Water line extensions, settlement updates on tap in Bennington

(This story is by Edward Damon of the Bennington Banner, in which it first appeared July 21, 2017.)

BENNINGTON — State officials will update residents this week on plans to extend town water service to properties affected by PFOA contamination, legal negotiations with Saint-Gobain Performance Plastics, and the ongoing investigation into a former ChemFab Corp. plant, the suspected pollution source.

A community meeting will be held Wednesday at 7 p.m. at Bennington College’s Tishman Lecture Hall.

Representatives and staff from the Agency of Natural Resources, the Department of Environmental Conservation and the attorney general’s office will be present, according to a notice from the DEC.

In April, officials announced Saint-Gobain had agreed to fund final design work for extension of municipal water service to about half of Bennington properties affected by PFOA, or perfluorooctanoic acid. The chemical was used to make products coated with Teflon and has been linked to some cancers and other conditions.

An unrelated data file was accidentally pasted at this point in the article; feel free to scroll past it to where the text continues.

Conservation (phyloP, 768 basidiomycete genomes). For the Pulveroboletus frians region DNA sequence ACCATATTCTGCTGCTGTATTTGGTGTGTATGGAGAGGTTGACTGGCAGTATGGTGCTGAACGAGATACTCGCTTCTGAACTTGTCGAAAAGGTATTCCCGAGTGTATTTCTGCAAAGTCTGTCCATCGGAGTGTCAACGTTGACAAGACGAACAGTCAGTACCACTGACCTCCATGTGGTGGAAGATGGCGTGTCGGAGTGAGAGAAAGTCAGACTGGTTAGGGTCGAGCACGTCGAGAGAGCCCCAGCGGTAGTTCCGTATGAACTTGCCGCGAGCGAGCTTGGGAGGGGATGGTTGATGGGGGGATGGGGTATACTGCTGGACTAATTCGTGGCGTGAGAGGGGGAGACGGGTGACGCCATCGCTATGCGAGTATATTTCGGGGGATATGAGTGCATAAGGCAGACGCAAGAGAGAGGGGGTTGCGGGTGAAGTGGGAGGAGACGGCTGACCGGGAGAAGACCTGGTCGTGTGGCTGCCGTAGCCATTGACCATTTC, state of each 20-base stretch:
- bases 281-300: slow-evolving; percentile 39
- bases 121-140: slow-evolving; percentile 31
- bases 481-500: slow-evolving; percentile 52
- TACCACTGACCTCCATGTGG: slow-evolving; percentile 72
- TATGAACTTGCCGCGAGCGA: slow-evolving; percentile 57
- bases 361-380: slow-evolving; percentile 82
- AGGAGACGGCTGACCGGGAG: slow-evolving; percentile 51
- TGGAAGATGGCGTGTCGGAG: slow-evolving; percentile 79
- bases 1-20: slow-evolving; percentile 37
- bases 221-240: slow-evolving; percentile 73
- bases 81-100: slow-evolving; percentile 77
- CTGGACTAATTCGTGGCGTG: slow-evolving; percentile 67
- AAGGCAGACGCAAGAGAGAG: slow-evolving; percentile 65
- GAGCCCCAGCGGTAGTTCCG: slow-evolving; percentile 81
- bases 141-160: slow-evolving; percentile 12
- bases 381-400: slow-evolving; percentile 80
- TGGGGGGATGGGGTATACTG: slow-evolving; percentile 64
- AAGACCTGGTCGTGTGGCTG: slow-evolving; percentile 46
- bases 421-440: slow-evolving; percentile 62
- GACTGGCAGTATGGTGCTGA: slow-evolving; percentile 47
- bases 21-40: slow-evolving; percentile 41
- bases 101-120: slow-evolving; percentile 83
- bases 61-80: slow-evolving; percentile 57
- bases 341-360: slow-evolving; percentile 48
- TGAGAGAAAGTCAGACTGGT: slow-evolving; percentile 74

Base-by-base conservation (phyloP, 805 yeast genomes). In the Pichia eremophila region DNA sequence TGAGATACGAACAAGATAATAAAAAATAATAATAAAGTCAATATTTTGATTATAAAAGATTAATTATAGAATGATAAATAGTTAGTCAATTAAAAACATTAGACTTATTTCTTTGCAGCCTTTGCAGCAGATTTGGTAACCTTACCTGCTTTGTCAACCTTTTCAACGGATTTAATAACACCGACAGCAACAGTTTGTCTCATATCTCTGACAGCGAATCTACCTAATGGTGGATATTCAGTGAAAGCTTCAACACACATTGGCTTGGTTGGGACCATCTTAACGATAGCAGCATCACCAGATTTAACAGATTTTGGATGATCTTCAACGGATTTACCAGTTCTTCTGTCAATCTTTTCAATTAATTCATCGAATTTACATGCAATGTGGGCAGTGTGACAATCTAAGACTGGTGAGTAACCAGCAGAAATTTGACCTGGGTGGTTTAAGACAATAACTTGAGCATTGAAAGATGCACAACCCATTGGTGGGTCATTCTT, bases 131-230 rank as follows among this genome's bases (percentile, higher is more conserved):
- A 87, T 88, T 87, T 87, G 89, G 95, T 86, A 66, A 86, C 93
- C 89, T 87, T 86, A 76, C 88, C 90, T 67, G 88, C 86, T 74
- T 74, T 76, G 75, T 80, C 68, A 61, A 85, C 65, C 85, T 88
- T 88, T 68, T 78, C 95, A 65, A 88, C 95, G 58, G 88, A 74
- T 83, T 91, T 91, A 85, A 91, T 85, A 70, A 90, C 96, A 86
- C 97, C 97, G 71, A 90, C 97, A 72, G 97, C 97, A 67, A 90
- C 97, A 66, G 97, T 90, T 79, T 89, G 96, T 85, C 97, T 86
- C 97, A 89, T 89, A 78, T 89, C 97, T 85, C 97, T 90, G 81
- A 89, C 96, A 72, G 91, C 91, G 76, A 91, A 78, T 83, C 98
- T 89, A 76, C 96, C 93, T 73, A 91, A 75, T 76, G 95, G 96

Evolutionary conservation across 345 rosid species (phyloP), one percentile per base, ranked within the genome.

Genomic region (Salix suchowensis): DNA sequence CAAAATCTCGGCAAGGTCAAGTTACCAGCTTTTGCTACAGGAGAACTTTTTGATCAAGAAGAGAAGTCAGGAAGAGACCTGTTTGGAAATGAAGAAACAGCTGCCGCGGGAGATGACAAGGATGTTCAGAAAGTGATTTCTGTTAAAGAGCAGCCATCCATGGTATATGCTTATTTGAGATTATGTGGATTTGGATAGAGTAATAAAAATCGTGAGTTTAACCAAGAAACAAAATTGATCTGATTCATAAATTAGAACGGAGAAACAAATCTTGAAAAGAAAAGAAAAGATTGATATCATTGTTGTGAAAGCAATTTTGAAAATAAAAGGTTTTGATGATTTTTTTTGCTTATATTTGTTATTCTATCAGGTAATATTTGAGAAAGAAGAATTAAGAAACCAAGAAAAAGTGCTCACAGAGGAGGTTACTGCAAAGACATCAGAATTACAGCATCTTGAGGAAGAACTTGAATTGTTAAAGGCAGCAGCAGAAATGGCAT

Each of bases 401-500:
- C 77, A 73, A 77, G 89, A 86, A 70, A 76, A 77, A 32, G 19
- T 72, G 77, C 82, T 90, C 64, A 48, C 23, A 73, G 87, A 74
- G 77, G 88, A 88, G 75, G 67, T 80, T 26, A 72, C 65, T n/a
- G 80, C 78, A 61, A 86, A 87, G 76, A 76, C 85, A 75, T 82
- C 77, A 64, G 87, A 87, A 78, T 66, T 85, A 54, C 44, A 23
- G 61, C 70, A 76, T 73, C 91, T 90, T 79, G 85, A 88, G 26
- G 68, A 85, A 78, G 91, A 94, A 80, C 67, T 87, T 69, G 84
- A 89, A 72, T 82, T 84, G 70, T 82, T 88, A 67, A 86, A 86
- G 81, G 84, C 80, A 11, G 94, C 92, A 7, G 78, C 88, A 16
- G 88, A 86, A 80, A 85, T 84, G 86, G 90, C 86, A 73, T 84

It’s suspected to have come from a former factory on Water Street in North Bennington, where ChemFab began operating in the mid-1970s. Saint-Gobain acquired the company in 2000 and closed the plant in 2001.

The multinational company agreed to fund final design work for water line extensions to affected properties west of the railroad line, which was estimated to cost about $800,000.

Adding some 13 miles of water line was estimated to cost $30 million. State officials have said they would recover costs from Saint-Gobain.

At the April 28 meeting, ANR Deputy Secretary Peter Walke said the company and state agencies disagreed over at least two points concerning properties to the east of the rail line. Those include the question of whether the former town landfill site is the source of some of the PFOA contamination and whether the state’s models showing the extent of airborne PFOA contamination from factory smokestacks is correct. Walke said both parties agree more preliminary engineering work, soil studies and water testing was needed.

Some of that work will occur Tuesday and Wednesday, according to the DEC.

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  • rosemariejackowski

    If this is as good as it sounds, I just have one thing to say: THANK YOU TO ALL WHO WORKED TO MAKE THIS HAPPEN.
    Oh, just one more thing. Special thanks to the private citizen who exposed this in the first place after the EPA and other government agencies refused to test the water. He should be named, “Citizen of the Decade”.